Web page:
One of the things that getting rid of all social media has done for me is to open up some time in my schedule. I was looking forward to a bit more time because I had not been reading much in the recent past.
I’m a reader. I love to read. Mostly I read a lot of theological type stuff, but I also really enjoy classical type literature and almost anything historical. I love a good story.
So, when this time opened up in my schedule, I knew I wanted to do some reading that was non theological. One of the books I wanted to read again was JRR Tolkien’s The Lord of the Rings. I read these stories for the first time in early high school and was just absolutely captivated by Tolkien’s storytelling. His stories have layers to them. I mean, dude invented the languages spoken by his characters in the books.
So, I’ve begun reading Tolkien’s massive work again. I have the three books all in one edition so it’s monstrous. My 7-year-old was looking at it the other day and said, “Whoa. That’s a big book.”
Love me some Tolkien.
Anyways, I’ve been reflecting a bit on the art of storytelling recently. I’ve noticed something that I think we don’t really want to think about too much these days. I heard a priest say this the other day on a podcast and it’s so true.
Not all stories have a happy ending.
How did you react to that statement just now? Do you agree or disagree? Does that make you feel sad or do you have a visceral kind of negative reaction?
Our society is obsessed with happy endings. Here’s what I mean. Our kids play in some type of sports thing and everybody gets a trophy (at least in the early years). We so desperately go out of our way in all parts of our lives to make sure that everyone feels “included” and “happy,” whatever those two words mean anymore. We insist that everyone be “equal.” We are obsessed with happy endings.
But this is simply not reality. In sports, everyone can’t win. Not everyone feels included and happy and not everyone is treated equally. This is the reality of life. Whether we like it or not, it just is. People get sick. Old age comes. Cancer happens. Car crashes happen. People lose their jobs. The media tells us that, if we’ll all just wear masks and socially distance ourselves or take this vaccine, we can all have a happy ending to the Covid-19 story.
But it’s just not reality.
I mean, if masks worked so well, why did the CDC tell us (via their website which they promptly took down) that 70% of the people who contracted Covid-19 were wearing masks when they contracted it? Why is it that a virus that has over a 99% survivability rate (without underlying co-morbidities) requires a vaccine?
Happy endings. We must have them. Even if we have to sacrifice our souls (as in being told we can only go to Mass in certain numbers thus prohibiting people from receiving the sacraments) or our well-being (like our jobs because the government decides who is “essential”) or the mental and social stability of our children (by closing down their schools).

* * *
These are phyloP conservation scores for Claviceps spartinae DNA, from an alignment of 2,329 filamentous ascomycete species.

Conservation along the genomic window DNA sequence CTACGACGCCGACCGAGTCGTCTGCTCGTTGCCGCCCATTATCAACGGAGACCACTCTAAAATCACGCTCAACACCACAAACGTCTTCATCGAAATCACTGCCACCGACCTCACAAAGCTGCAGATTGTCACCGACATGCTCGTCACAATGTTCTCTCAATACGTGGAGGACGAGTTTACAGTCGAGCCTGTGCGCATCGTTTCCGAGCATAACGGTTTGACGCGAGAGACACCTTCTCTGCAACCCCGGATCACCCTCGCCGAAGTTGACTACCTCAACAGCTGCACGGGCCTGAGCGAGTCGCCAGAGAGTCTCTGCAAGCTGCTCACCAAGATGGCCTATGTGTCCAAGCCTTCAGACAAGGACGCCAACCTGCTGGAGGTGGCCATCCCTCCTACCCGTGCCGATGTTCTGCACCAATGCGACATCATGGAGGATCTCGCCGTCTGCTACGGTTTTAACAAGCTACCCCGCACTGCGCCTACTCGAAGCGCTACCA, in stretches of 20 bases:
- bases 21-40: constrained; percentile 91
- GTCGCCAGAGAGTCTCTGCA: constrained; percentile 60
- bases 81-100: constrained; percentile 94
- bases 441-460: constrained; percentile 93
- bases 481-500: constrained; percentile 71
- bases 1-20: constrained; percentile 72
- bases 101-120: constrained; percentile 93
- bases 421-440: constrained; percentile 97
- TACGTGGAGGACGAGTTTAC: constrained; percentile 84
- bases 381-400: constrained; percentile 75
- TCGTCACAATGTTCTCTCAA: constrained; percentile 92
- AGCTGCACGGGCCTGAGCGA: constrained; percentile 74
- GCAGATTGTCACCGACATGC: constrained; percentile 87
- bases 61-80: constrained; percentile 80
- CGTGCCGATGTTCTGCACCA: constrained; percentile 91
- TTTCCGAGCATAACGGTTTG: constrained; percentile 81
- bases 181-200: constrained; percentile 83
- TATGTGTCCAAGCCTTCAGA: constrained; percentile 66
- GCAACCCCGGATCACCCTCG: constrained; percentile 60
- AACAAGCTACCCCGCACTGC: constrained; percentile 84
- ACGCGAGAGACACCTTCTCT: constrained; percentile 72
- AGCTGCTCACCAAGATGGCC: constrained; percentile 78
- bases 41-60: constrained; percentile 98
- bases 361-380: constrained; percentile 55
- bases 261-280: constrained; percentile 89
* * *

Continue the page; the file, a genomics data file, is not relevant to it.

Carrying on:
We are so afraid of suffering and death that we will do anything to avoid it.
How very un-Christian. How very unlike our forefathers and fore-mothers in the Faith. How very unlike Christ.
He was unafraid of suffering and death. In fact, He welcomed it. He welcomed it because He knew the only way to save us was suffering and death.
And now, we who follow the Christ get to follow in His footsteps. He has blazed the trail before us. He has shown us how to embrace suffering and even death, knowing that on the other side of it is a happy ending. Stop running from suffering and trying to avoid death. Embrace it, knowing that you and I can participate in the suffering and death of Christ!
The truth is that we are obsessed with happy endings because, if we are in Christ by faith, the end of our story is happy. In fact, if we believe the Bible, it is unbelievably happy. There will be no more tears, no more pain, no more sorrow, no more death. Only peace in the presence of the One who suffered and died so that we can have the happy ending our soul craves and cries out for!
Tolkien reminds us what awaits us,
““PIPPIN: I didn't think it would end this way.
GANDALF: End? No, the journey doesn't end here. Death is just another path, one that we all must take. The grey rain-curtain of this world rolls back, and all turns to silver glass, and then you see it.
PIPPIN: What? Gandalf? See what?
GANDALF: White shores, and beyond, a far green country under a swift sunrise.
PIPPIN: Well, that isn't so bad.
GANDALF: No. No, it isn't.”"
White shores and a far green country under a swift sunrise of joy that never ends…
St. John’s Apocalypse tells us,
“And I saw a new heaven and a new earth. For the first heaven and the first earth was gone, and the sea is now no more. And I John saw the holy city, the new Jerusalem, coming down out of heaven from God, prepared as a bride adorned for her husband. And I heard a great voice from the throne, saying: Behold the tabernacle of God with men, and he will dwell with them. And they shall be his people; and God himself with them shall be their God. And God shall wipe away all tears from their eyes: and death shall be no more, nor mourning, nor crying, nor sorrow shall be any more, for the former things are passed away. And he that sat on the throne, said: Behold, I make all things new. And he said to me: Write, for these words are most faithful and true. And he said to me: It is done. I am Alpha and Omega; the beginning and the end. To him that thirsteth, I will give of the fountain of the water of life, freely.” (Rev. 21:1-6, DR)
A new heaven and a new earth. God will dwell with us and us with Him. He will wipe away every tear and death shall be no more.
He is making all things new.
Happy endings, brothers and sisters!